Considering that this is essentially the mid-season finale, this episode is unusual. The vast majority of the story is set in an alternate Atlantis, where newly created "copies" of Sheppard, Teyla, McKay, and Ronon uncover the mystery of their creation and the status quo of the Asurans, their creators. This eventually leads into an advancement of the overall Replicator arc, but the progress is ultimately incremental.
In terms of the season arc, this episode gives Team Atlantis important intelligence. They are now aware of the Asuran resources (far more than expected) and they have the means to track the movements of the Asuran ships. If nothing else, that should give them ample warning should one of those ships come in the direction of Atlantis. On the other hand, it gives them a true sense of the scale of the Replicator threat, and it is not a comforting thought.
The episode itself, however, is more a meditation on the concept of self. The writers approach two lingering continuity problems with a single plot twist. While the bulk of the Asurans have chosen to pursue the war with the Wraith, a select minority has been continuing to experiment with methods of artificial ascension. To this end, they created "copies" of key Team Atlantis members, built from the ground up and infused with the personalities and memories of the originals.
Not only does this follow up nicely on the first appearance of the Asurans and their concerns about the ability to ascend, but it provides the opportunity to tie up loose ends with Elizabeth Weir. Weir appeared to survive her capture by the Replicators; in fact, it seemed like the perfect way for the writers to slip Weir into the background until a strong character arc could emerge. Instead, this episode delivers a more definitive answer: Weir was killed by the Asurans, and the "copy" is all that remains.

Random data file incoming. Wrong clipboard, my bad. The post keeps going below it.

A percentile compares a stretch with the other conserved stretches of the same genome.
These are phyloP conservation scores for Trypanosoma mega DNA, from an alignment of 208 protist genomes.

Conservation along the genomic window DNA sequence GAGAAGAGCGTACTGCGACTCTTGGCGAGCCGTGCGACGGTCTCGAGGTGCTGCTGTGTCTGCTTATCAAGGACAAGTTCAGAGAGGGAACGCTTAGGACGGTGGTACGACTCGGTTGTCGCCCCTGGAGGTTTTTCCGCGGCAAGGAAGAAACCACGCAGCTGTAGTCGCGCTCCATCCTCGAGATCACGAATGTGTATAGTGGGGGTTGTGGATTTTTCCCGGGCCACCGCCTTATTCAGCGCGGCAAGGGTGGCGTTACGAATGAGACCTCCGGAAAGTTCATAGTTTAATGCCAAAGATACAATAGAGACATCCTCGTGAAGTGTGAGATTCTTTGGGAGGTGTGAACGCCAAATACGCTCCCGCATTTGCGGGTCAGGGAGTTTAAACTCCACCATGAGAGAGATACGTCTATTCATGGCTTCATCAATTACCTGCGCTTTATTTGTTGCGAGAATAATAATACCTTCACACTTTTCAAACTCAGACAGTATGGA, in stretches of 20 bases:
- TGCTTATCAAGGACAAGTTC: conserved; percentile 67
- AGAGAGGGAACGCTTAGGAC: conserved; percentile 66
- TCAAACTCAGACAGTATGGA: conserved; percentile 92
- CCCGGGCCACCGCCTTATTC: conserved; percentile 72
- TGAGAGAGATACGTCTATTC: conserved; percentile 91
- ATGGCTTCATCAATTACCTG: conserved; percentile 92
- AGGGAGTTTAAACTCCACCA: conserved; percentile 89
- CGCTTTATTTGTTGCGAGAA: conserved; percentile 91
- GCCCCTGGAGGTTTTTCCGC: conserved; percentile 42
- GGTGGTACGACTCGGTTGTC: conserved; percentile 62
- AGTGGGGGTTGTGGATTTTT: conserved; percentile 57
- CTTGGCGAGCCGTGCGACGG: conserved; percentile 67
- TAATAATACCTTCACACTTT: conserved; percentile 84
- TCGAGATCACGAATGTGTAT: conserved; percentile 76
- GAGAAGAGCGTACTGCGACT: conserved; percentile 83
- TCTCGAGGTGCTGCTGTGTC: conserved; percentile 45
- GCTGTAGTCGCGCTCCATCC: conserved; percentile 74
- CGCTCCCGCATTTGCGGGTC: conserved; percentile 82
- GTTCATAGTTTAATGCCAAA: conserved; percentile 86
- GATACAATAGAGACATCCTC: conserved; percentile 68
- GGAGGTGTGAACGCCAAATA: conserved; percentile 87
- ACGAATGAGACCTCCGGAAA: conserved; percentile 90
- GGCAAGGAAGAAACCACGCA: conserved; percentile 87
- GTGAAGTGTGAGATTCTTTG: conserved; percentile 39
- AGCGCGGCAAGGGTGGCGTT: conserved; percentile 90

This positions Weir (or, more correctly, her copy) at the center of the philosophical discussion. If the original Weir is dead, but her copy is identical in nearly every respect, does the copy have the right to the same opportunities as the original? And what about the other "copies", all of which must consider the existence of the originals?
Unfortunately, this is too deep a subject to cover in the space of half an episode, so most of these questions are raised with no hope for true consideration. It's hardly surprising that the "copies" are soon forced into a suicide mission to save Team Atlantis from the Replicators, thus erasing any issue of "individual rights". It's a far more heroic end for Weir than an off-screen death would have granted, after all.
Reaction to that bit of news will probably determine one's acceptance of the episode itself. Weir fans will be annoyed that the writers kept options open, only to toss them aside so quickly. This episode gives Weir a relatively strong send-off, given the philosophical heft of the related concepts, but unless Weir's "copy" managed to survive the end of the episode, it's unfortunate that the character couldn't be given a spectacular sendoff.